TEXADA ISLAND, B.C. – Witnessing what he believed to be a meteor slice across the early night sky on Dec. 11 was a big thrill for aerospace aficionado Doby Dobrostanski.

The 75-year-old Texada Island resident was sitting in his car in the BC Ferries parking lot at the Blubber Bay terminal, when a ball of light traversed almost the half of the skyline in fewer than three seconds.

He said there was no sound.

“I spotted the meteor and in several seconds it was gone,” Dobrostanski said.

This was no ordinary meteor, according to Dobrostanski, who has had his eyes fixed towards the night skies for decades.

Dobrostanski knows more than a little bit about meteors and astronomy. He said that he teaches various courses at aerospace camps on Texada Island.

“(I’ve had) lots of observations of meteors over the years, both (through) telescopes and watching the skies both as a pilot and many years of experience,” Dobrostanski said. “It isn’t anything else.”

Back in 1961 Dobrostanski was walking home from school late in the afternoon in Edmonton, when he saw a green fireball pass overhead.

“I understand it was found later on near a town called Innisfail (Alberta),” he recalled. “It was a pretty big one. It was about the size of a basketball.”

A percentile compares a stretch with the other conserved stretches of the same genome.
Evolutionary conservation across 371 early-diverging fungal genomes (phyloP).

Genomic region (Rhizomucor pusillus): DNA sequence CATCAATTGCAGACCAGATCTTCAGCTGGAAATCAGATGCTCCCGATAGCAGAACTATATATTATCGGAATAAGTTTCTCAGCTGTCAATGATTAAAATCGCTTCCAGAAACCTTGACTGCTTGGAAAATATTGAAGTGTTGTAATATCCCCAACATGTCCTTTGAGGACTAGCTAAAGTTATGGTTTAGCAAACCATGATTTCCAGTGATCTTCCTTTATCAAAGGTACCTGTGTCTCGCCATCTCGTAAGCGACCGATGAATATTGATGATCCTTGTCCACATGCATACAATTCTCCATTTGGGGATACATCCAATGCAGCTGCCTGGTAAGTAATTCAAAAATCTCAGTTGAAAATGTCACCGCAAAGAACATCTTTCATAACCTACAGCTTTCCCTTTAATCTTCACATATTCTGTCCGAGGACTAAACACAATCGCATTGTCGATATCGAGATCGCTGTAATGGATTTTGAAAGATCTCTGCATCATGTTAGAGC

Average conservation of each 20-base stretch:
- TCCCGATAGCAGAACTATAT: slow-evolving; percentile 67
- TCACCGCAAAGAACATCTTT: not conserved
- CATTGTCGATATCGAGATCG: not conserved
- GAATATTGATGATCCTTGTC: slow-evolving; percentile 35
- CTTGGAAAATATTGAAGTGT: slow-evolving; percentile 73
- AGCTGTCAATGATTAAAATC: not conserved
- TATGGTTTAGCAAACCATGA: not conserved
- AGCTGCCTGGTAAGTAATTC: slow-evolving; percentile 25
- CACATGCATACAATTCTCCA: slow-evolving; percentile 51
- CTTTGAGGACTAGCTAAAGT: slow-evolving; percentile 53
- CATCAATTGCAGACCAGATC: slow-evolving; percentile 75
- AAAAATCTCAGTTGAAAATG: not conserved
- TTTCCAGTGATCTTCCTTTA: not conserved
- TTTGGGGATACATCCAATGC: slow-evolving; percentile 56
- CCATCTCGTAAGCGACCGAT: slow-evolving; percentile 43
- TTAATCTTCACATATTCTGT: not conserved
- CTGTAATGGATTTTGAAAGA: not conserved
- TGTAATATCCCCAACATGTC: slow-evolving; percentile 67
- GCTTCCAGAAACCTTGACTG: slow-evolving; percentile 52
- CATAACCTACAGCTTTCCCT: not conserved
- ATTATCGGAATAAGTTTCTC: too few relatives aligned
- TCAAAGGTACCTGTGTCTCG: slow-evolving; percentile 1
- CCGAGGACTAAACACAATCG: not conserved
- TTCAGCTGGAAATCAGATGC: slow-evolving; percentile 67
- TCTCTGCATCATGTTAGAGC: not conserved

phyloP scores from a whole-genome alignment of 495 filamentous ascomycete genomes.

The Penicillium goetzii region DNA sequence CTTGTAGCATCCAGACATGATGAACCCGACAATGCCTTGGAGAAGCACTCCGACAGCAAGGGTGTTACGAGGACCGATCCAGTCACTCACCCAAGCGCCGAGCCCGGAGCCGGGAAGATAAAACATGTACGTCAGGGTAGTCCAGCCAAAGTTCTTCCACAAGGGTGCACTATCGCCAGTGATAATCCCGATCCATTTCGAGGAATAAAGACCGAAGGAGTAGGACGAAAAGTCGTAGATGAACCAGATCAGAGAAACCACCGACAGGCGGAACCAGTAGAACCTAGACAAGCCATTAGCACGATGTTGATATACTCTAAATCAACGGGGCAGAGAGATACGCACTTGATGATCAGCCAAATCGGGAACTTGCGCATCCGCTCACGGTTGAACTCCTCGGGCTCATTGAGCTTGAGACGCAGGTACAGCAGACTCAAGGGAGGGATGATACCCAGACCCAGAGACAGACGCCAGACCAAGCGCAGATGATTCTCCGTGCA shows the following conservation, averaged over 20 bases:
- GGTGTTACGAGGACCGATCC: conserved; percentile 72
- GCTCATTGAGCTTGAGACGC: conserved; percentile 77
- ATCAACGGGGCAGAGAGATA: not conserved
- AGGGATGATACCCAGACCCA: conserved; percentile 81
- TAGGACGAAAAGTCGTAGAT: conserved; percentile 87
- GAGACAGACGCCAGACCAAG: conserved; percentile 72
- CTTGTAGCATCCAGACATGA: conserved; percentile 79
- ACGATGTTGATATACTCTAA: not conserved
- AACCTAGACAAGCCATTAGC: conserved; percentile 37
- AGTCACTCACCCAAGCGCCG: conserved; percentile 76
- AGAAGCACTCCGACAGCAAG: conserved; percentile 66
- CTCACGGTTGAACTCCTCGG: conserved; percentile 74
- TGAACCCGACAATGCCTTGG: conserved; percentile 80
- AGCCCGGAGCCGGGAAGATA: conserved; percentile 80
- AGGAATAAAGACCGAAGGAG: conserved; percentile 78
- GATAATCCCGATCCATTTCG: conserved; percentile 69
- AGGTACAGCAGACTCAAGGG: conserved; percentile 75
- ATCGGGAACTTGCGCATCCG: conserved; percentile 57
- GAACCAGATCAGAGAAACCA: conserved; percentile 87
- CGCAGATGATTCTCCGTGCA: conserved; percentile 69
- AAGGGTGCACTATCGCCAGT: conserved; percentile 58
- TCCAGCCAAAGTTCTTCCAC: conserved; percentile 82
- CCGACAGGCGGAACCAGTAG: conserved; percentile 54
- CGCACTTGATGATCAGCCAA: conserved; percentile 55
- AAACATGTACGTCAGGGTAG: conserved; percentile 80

Fifty-seven years later, he had another memorable meteor-related experience.

Last Tuesday at roughly 6:30 p.m., Dobrostanski witness the ball of light from the top edge of the windscreen of his car, until it disappeared about 15 degrees above the horizon, in line with Harwood Island from the parking lot.

“I had the lights off and I was looking out across the bay to see the lights of Powell River,” Dobrostanski said.

“I looked up and I all of a sudden there was a very bright object heading across the sky,” he said. “It was very straight. I have a compass in my car. I checked it out and it was running at about 280 degrees, so just about due west, maybe three fingers above the horizon.”

Dobrostanski said that the light was extremely bright, much brighter than any stars, and because it was “leaving… a very bright trail of sparks behind it, it was quite interesting to watch.”

“It was definitely a meteor as far as I’m concerned,” Dobrostanski added. “It couldn’t have been anything else.”

He said it looked was much like the flares the Air Force drops for their SAR exercises, except that it was moving extremely quickly from slightly off from east to west.

Dobrostanski said meteor sightings aren’t all that rare.

“You can see meteors every night,” he said. “There’s little tiny ones, there’s bit ones. During August there’s a series of presages, they look like they’re coming at you, like a bunch of streamers surrounding you.”

So what makes this meteor different?

For one, Dobrostanski said this alleged meteor didn’t break up – rather, it managed to hold its integrity.

“This one was really bright, and it took a longer time because it was probably deeper into the atmosphere,” Dobrostanski explained. “It was slicing through the atmosphere lower, it may have been a larger stone or a larger meteor it took a longer time to fizzle out.”